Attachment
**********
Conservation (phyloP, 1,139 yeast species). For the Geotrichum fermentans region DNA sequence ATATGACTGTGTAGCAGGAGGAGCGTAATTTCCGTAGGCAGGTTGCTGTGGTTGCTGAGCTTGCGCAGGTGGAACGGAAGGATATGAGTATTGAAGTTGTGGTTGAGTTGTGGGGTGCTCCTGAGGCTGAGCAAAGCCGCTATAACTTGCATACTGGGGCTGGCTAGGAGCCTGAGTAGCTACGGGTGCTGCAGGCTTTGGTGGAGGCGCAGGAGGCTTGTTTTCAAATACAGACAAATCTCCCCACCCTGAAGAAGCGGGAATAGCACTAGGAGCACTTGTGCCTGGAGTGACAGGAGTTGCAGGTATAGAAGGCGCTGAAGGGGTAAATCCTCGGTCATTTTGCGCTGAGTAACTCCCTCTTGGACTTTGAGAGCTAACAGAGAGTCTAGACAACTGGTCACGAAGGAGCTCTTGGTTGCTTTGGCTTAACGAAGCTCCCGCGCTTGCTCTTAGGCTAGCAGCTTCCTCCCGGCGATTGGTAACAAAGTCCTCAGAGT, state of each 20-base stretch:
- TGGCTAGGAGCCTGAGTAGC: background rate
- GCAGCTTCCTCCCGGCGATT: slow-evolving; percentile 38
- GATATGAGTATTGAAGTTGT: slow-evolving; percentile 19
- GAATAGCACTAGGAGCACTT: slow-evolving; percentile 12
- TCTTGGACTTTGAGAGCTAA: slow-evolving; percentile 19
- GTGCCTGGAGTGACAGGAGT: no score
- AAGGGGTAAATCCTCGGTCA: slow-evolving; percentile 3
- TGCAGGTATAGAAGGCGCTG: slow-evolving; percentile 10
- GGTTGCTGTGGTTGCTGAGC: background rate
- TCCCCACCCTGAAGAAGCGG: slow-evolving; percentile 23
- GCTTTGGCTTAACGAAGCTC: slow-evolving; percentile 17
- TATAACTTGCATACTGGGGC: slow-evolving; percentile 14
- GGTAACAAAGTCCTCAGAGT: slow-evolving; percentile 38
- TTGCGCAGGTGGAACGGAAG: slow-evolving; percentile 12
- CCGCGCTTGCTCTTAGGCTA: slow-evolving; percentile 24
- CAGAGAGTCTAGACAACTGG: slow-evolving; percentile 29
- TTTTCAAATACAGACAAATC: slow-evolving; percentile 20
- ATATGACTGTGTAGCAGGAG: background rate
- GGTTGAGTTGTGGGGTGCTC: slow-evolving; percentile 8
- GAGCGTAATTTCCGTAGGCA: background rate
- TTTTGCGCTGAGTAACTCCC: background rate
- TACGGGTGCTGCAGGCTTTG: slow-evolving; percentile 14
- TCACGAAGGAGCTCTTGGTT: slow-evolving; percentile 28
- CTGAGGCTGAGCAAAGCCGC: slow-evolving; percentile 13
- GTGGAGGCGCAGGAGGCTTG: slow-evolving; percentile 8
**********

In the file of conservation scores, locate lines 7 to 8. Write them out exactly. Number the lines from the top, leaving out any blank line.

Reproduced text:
- GTGCCTGGAGTGACAGGAGT: no score
- AAGGGGTAAATCCTCGGTCA: slow-evolving; percentile 3